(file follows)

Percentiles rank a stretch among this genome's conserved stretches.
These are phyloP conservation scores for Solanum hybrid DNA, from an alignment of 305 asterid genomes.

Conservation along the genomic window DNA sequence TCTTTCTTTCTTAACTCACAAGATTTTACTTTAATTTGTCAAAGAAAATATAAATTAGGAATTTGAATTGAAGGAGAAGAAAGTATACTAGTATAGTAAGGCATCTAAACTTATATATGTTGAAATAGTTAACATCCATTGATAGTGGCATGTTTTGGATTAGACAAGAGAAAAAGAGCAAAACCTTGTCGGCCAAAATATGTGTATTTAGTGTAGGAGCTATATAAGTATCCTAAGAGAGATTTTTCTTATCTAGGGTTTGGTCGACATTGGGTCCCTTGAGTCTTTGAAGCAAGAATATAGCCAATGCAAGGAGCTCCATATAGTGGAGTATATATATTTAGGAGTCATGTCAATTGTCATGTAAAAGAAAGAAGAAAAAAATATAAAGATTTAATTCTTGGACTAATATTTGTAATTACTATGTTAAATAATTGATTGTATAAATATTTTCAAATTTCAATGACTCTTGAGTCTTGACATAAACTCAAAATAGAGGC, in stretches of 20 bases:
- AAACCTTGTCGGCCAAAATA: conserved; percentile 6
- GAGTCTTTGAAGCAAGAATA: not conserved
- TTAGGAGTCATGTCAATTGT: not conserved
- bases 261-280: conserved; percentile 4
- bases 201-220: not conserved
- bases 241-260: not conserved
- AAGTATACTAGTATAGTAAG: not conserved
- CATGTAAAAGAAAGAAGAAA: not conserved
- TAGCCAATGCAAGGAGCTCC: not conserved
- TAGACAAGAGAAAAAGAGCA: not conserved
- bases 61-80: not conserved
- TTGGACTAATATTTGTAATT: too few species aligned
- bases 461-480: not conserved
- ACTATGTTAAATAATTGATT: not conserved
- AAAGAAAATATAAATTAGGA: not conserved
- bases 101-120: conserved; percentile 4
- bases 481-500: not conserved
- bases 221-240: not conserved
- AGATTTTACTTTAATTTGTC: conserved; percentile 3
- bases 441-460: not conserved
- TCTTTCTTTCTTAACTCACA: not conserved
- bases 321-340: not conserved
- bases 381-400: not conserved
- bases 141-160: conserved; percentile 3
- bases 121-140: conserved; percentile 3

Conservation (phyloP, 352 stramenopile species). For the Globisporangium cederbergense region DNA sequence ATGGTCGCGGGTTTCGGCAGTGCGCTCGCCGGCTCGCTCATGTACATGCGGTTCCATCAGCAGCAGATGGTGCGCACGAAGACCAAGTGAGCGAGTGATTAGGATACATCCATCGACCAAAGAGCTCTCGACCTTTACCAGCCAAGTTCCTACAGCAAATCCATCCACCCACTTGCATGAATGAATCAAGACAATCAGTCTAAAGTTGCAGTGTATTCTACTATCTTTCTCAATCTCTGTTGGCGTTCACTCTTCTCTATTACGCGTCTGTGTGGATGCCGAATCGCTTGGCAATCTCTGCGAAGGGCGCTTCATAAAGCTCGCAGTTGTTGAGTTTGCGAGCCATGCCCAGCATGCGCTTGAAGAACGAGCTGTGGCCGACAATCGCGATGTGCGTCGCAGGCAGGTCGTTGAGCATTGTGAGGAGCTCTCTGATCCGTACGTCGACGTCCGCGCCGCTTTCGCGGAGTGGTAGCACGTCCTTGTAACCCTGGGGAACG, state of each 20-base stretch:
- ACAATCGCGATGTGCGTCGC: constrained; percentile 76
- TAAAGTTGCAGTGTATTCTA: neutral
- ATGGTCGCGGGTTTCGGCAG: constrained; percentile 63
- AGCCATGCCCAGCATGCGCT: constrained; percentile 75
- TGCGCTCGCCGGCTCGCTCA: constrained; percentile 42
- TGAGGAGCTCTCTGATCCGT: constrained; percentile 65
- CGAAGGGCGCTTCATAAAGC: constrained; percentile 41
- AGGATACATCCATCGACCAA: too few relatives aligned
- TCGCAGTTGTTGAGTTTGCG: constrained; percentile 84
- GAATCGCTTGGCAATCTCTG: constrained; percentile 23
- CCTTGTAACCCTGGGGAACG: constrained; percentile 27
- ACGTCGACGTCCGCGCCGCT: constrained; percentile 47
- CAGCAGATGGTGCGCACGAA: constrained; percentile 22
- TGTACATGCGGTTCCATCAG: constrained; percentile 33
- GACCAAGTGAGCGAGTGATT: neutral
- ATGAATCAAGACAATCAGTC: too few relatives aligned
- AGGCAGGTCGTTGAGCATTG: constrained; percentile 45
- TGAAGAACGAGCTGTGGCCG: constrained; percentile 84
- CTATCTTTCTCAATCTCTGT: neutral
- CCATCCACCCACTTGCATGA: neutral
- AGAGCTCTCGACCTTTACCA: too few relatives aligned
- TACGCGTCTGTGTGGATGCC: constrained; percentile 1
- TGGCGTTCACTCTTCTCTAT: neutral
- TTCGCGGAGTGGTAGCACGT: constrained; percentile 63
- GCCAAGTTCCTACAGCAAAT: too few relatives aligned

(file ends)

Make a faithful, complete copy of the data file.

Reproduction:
Percentiles rank a stretch among this genome's conserved stretches.
These are phyloP conservation scores for Solanum hybrid DNA, from an alignment of 305 asterid genomes.

Conservation along the genomic window DNA sequence TCTTTCTTTCTTAACTCACAAGATTTTACTTTAATTTGTCAAAGAAAATATAAATTAGGAATTTGAATTGAAGGAGAAGAAAGTATACTAGTATAGTAAGGCATCTAAACTTATATATGTTGAAATAGTTAACATCCATTGATAGTGGCATGTTTTGGATTAGACAAGAGAAAAAGAGCAAAACCTTGTCGGCCAAAATATGTGTATTTAGTGTAGGAGCTATATAAGTATCCTAAGAGAGATTTTTCTTATCTAGGGTTTGGTCGACATTGGGTCCCTTGAGTCTTTGAAGCAAGAATATAGCCAATGCAAGGAGCTCCATATAGTGGAGTATATATATTTAGGAGTCATGTCAATTGTCATGTAAAAGAAAGAAGAAAAAAATATAAAGATTTAATTCTTGGACTAATATTTGTAATTACTATGTTAAATAATTGATTGTATAAATATTTTCAAATTTCAATGACTCTTGAGTCTTGACATAAACTCAAAATAGAGGC, in stretches of 20 bases:
- AAACCTTGTCGGCCAAAATA: conserved; percentile 6
- GAGTCTTTGAAGCAAGAATA: not conserved
- TTAGGAGTCATGTCAATTGT: not conserved
- bases 261-280: conserved; percentile 4
- bases 201-220: not conserved
- bases 241-260: not conserved
- AAGTATACTAGTATAGTAAG: not conserved
- CATGTAAAAGAAAGAAGAAA: not conserved
- TAGCCAATGCAAGGAGCTCC: not conserved
- TAGACAAGAGAAAAAGAGCA: not conserved
- bases 61-80: not conserved
- TTGGACTAATATTTGTAATT: too few species aligned
- bases 461-480: not conserved
- ACTATGTTAAATAATTGATT: not conserved
- AAAGAAAATATAAATTAGGA: not conserved
- bases 101-120: conserved; percentile 4
- bases 481-500: not conserved
- bases 221-240: not conserved
- AGATTTTACTTTAATTTGTC: conserved; percentile 3
- bases 441-460: not conserved
- TCTTTCTTTCTTAACTCACA: not conserved
- bases 321-340: not conserved
- bases 381-400: not conserved
- bases 141-160: conserved; percentile 3
- bases 121-140: conserved; percentile 3

Conservation (phyloP, 352 stramenopile species). For the Globisporangium cederbergense region DNA sequence ATGGTCGCGGGTTTCGGCAGTGCGCTCGCCGGCTCGCTCATGTACATGCGGTTCCATCAGCAGCAGATGGTGCGCACGAAGACCAAGTGAGCGAGTGATTAGGATACATCCATCGACCAAAGAGCTCTCGACCTTTACCAGCCAAGTTCCTACAGCAAATCCATCCACCCACTTGCATGAATGAATCAAGACAATCAGTCTAAAGTTGCAGTGTATTCTACTATCTTTCTCAATCTCTGTTGGCGTTCACTCTTCTCTATTACGCGTCTGTGTGGATGCCGAATCGCTTGGCAATCTCTGCGAAGGGCGCTTCATAAAGCTCGCAGTTGTTGAGTTTGCGAGCCATGCCCAGCATGCGCTTGAAGAACGAGCTGTGGCCGACAATCGCGATGTGCGTCGCAGGCAGGTCGTTGAGCATTGTGAGGAGCTCTCTGATCCGTACGTCGACGTCCGCGCCGCTTTCGCGGAGTGGTAGCACGTCCTTGTAACCCTGGGGAACG, state of each 20-base stretch:
- ACAATCGCGATGTGCGTCGC: constrained; percentile 76
- TAAAGTTGCAGTGTATTCTA: neutral
- ATGGTCGCGGGTTTCGGCAG: constrained; percentile 63
- AGCCATGCCCAGCATGCGCT: constrained; percentile 75
- TGCGCTCGCCGGCTCGCTCA: constrained; percentile 42
- TGAGGAGCTCTCTGATCCGT: constrained; percentile 65
- CGAAGGGCGCTTCATAAAGC: constrained; percentile 41
- AGGATACATCCATCGACCAA: too few relatives aligned
- TCGCAGTTGTTGAGTTTGCG: constrained; percentile 84
- GAATCGCTTGGCAATCTCTG: constrained; percentile 23
- CCTTGTAACCCTGGGGAACG: constrained; percentile 27
- ACGTCGACGTCCGCGCCGCT: constrained; percentile 47
- CAGCAGATGGTGCGCACGAA: constrained; percentile 22
- TGTACATGCGGTTCCATCAG: constrained; percentile 33
- GACCAAGTGAGCGAGTGATT: neutral
- ATGAATCAAGACAATCAGTC: too few relatives aligned
- AGGCAGGTCGTTGAGCATTG: constrained; percentile 45
- TGAAGAACGAGCTGTGGCCG: constrained; percentile 84
- CTATCTTTCTCAATCTCTGT: neutral
- CCATCCACCCACTTGCATGA: neutral
- AGAGCTCTCGACCTTTACCA: too few relatives aligned
- TACGCGTCTGTGTGGATGCC: constrained; percentile 1
- TGGCGTTCACTCTTCTCTAT: neutral
- TTCGCGGAGTGGTAGCACGT: constrained; percentile 63
- GCCAAGTTCCTACAGCAAAT: too few relatives aligned